The Moth: the art of storytelling

The Moth. Edited by Catherine Burns. Preface by Neil Gaiman. Afterword by George Dawes Green, founder The Moth

Published 2014 by Serpent’s Tail, 400p

 

The Moth is an American phenomenon dedicated to storytelling. People who want to share their experiences go on stage and freely speak to the audience. No notes allowed, no mechanical reproducing. The purpose is to connect people through stories and the feelings related to them.

Honestly matters. Vulnerability matters. Being open about who you were at a moment in time when you were in a difficult or in an impossible place matters more than anything. […] The Moth connects us, as humans. Because we all have stories. Or perhaps, because we are, as humans, already an assemblage of stories. And the gulf that exists between us as people is that when we look at each other we might see faces, skin colour, gender, race, or attitudes, but we don’t see, we can’t see, the stories. And once we hear each other’s stories we realize that the things we see as dividing us are, all too often, illusions, falsehoods: that the walls between us are in truth no thicker than scenery. The Moth teaches us not to judge by appearances. It teaches us to listen. It reminds us to empathise.

Neil Gaiman says in the Preface of the book.

Why The Moth? Because when founding  it in 1997, George Dawes Green wanted to recreate the nights he had in his native Georgia with his friends, when they used to gather on the porch and tell stories and moths would join them attracted by light.

This anthology includes 50 great stories told by writers, journalists, teachers, gifted storytellers that wanted to share pieces of their life, talking about love, war, death, divorce, pain, fame and misery. Dr George Lombardi tells how he saved Mother Teresa’s life, Jillian Lauren speaks about life in a harem, poker champion Annie Duke fascinatingly talks about her two-million-dollar hand, Adam Gopnik, writer, shares a funny story about the consequences of him thinking that LOL means lots of love.

Alan Rabinowitz was five and a stutter when he saw a female jaguar at the Bronx Zoo; considered a disturbed child he was put in special classes at school and had to deal with the feeling of being seen as a retarded. Hidden in his closet he could speak fluently only to his pets.

I’d tell them my hopes and my dreams. I would tell them how people were stupid because they thought I was stupid. And the animals listened. They felt it. And I realized very early that they felt it because they were like me. The animals, they had feelings too, they were trying to transmit things also. But they had no human voice, so people ignored them, or they misunderstood them, or they hurt them, or sometimes they killed them. I swore to the animals when I was young that if I could ever find my voice, I would try to be their voice.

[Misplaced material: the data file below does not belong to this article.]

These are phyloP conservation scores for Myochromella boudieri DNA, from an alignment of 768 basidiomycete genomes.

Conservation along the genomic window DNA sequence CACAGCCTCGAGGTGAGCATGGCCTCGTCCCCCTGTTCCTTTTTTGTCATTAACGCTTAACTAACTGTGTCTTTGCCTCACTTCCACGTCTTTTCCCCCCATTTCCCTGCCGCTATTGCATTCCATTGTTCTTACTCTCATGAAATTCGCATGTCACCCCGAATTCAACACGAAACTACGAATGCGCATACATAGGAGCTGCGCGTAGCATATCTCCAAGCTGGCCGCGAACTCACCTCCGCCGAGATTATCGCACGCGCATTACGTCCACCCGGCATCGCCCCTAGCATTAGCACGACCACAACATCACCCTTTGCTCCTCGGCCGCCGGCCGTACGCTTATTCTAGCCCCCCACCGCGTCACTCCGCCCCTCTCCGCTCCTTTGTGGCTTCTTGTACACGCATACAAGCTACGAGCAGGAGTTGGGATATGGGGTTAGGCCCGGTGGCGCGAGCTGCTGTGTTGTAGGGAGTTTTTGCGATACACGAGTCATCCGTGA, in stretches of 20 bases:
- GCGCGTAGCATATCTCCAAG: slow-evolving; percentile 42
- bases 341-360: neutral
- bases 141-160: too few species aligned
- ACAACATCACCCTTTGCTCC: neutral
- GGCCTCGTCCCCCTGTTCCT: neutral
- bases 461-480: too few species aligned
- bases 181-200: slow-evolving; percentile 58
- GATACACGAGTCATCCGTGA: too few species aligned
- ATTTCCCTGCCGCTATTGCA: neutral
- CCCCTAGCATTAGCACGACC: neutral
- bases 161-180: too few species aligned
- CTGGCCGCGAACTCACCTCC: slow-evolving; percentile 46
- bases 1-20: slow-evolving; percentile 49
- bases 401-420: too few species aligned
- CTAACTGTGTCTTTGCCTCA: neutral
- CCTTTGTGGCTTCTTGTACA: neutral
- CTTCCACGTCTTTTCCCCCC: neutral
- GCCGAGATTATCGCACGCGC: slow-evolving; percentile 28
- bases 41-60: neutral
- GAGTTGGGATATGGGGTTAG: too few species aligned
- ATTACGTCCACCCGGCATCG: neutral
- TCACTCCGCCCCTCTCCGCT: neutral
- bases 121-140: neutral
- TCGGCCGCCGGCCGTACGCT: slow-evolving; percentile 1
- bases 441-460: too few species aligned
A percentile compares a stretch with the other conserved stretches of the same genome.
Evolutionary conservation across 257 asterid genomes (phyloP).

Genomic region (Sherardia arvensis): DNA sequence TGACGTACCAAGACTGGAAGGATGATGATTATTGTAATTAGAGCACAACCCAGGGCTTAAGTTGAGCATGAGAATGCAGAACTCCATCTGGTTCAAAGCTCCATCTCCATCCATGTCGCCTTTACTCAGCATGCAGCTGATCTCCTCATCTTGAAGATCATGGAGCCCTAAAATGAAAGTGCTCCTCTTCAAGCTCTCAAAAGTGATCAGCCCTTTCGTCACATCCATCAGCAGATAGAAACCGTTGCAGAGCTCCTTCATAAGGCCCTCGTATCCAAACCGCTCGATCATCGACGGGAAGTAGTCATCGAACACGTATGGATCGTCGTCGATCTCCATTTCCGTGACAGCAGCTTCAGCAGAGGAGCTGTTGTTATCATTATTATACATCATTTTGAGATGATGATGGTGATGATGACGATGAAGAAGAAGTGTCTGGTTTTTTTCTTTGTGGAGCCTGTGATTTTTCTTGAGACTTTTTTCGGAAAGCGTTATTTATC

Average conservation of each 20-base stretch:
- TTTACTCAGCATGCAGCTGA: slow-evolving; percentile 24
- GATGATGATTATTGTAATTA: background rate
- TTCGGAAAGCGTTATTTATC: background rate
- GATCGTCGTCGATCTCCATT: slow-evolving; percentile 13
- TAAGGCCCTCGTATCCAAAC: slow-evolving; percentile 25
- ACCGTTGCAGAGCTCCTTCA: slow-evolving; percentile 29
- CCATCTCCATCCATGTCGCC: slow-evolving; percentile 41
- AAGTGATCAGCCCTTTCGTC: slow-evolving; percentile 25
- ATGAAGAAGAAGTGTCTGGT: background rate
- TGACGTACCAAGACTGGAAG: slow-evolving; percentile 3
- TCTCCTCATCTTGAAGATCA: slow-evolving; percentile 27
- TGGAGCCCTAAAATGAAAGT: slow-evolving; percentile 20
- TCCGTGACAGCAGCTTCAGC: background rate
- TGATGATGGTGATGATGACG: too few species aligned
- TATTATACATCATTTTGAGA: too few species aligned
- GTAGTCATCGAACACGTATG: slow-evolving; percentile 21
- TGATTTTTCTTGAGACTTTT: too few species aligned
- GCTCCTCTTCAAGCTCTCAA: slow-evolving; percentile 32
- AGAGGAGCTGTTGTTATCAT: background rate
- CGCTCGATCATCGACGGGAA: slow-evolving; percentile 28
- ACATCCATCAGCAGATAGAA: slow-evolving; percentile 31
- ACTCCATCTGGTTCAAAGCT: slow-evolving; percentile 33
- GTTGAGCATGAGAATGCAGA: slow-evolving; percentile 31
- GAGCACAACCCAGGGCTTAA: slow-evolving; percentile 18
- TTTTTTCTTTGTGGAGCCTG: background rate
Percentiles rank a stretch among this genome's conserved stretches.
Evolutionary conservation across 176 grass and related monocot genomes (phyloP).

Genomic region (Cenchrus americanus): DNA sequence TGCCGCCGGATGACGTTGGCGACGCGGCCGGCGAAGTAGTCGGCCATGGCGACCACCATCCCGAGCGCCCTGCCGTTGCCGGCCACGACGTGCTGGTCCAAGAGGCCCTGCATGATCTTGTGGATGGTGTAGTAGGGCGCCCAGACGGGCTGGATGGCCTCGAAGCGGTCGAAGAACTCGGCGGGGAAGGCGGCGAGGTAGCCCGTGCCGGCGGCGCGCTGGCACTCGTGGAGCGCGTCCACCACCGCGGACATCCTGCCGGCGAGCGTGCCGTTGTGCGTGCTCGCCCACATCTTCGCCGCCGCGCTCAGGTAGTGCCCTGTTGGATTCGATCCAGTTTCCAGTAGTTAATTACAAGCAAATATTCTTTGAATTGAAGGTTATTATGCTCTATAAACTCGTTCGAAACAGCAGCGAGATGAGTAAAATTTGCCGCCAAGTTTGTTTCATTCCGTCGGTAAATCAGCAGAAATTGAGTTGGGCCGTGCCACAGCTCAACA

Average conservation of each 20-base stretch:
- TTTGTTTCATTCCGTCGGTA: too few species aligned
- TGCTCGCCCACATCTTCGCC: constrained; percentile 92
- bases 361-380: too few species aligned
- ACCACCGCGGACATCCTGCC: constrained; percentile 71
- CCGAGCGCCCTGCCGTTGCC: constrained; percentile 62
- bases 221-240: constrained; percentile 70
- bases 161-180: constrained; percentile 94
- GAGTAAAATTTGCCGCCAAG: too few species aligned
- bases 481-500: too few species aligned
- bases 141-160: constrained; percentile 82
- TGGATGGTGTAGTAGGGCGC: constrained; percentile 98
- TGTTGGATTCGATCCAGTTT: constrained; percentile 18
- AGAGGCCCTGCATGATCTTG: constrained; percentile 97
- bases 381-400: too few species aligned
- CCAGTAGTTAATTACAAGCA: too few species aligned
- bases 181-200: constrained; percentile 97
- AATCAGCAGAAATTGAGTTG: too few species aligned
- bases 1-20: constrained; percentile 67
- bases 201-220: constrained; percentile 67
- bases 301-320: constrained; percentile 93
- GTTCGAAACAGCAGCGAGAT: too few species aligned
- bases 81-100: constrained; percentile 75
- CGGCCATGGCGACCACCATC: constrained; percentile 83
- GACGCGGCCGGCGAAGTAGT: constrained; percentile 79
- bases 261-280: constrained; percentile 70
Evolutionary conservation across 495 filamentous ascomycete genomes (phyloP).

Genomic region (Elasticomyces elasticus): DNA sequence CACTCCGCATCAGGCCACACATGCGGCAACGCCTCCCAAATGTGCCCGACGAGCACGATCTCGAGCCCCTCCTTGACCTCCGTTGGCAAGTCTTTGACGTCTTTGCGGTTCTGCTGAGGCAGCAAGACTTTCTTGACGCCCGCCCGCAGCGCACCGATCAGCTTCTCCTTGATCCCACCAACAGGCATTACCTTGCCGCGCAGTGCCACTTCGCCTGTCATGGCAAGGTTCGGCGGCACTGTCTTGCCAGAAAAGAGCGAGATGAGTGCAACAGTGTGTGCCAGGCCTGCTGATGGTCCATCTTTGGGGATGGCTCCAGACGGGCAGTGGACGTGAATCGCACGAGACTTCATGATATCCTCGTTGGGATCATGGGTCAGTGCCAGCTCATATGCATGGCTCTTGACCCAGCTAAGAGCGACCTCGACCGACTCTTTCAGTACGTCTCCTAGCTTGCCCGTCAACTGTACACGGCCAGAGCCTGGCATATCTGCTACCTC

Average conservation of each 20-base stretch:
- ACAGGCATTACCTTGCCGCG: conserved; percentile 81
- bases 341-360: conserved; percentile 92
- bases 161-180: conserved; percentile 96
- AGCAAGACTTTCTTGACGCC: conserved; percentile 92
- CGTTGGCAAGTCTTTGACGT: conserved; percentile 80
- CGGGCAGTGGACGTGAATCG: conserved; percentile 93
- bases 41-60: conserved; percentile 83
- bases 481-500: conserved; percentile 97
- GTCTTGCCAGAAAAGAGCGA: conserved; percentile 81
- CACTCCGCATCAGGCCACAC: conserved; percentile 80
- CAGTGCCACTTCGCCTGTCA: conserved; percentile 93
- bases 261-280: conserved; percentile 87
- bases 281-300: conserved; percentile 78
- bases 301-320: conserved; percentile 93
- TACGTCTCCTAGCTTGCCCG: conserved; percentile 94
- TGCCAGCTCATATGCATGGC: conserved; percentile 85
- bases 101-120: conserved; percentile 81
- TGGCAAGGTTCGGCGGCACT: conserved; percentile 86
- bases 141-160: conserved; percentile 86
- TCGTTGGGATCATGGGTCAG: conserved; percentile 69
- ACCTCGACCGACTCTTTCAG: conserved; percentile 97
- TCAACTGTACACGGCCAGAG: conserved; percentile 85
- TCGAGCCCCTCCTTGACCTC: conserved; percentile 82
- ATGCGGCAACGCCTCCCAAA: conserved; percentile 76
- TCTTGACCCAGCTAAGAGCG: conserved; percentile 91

And Rabinowitz managed to find his voice, focuse on science in his academic years, move to Belize and fight for the life of jaguars there. He is now the CEO of Panthera, a nonprofit organization dedicated to saving the world’s wild cat species.

Sebastian Junger talked about war. He was 31 when he went to Sarajevo during the civil war, determined to be a good reporter.

The thing about war is it does not disappoint, but it’s also way more than you bargained for. For example, this: the first time I saw a dead body, it wasn’t a fighter. Most of the people who die in wars are civilians. It was in Kosovo during the civil war. It was a girl, sixteen, seventeen years old. And I always imagined that she was probably really beautiful. She’d been taken by Serb paramilitary forces, and they took her up to a field above a town called Suhareka. And they did whatever they did to her, and then they cut her throat. And when I saw her, it was a couple of weeks later. It was summer. It was hot. And the only way you could tell she was a girl, or really even human, was that you could still see the red fingernail polish on her nails. That girl stayed with me for a while. She was more than I’d bargained for.

Being scared, being alone, being in love, being depressed are feelings that define humanity and The Moth events aim to remind people that is not wrong to feel emotional, to empathise and to want to do good.

It is difficult to choose some favourite stories in the book as they are all fascinating and special, celebrating the beauty and the meaning in our lives. I am definitely looking forward to the next The Moth event in Sydney.

The following story, Jeffery Rudell’s confession, is about him being rejected by his parents when he told them he was gay, the same parents who had taught him to value and to appreciate honesty and hope.

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